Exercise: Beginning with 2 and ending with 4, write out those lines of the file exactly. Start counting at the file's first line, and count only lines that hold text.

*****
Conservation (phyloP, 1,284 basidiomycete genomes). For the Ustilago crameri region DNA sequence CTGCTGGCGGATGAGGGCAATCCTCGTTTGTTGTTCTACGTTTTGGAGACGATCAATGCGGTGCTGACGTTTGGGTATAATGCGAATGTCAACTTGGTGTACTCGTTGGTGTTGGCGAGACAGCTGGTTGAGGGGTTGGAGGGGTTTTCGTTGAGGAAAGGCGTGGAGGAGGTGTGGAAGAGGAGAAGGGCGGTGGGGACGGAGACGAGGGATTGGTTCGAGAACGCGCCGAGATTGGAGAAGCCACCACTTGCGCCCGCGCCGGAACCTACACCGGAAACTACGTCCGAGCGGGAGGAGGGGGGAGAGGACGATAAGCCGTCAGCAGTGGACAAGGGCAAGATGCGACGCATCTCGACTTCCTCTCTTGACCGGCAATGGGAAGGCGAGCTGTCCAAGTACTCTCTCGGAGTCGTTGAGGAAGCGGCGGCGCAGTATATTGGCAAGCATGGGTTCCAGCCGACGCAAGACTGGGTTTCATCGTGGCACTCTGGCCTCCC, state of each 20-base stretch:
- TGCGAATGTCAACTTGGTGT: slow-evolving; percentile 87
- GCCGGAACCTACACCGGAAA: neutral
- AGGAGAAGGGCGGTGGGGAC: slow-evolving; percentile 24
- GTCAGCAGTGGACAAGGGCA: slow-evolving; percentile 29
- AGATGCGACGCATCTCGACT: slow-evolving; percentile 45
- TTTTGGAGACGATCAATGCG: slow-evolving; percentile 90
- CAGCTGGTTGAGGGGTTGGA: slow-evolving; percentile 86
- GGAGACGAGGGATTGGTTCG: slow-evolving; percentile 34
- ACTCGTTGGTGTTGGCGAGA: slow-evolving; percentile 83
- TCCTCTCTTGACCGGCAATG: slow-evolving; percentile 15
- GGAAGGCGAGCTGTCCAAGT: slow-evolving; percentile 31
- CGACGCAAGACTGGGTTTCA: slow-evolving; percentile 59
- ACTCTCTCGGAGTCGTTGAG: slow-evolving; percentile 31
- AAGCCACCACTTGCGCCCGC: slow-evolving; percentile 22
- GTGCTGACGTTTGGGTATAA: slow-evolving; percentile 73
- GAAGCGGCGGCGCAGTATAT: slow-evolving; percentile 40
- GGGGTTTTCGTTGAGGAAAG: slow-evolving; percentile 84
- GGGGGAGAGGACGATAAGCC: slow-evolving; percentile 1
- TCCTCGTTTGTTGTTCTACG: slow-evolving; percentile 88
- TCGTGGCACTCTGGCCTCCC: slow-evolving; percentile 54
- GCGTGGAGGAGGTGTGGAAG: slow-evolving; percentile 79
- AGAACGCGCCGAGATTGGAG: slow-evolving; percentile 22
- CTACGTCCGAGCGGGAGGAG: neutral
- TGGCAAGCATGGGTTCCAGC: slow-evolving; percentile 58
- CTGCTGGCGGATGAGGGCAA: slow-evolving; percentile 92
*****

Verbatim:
- TGCGAATGTCAACTTGGTGT: slow-evolving; percentile 87
- GCCGGAACCTACACCGGAAA: neutral
- AGGAGAAGGGCGGTGGGGAC: slow-evolving; percentile 24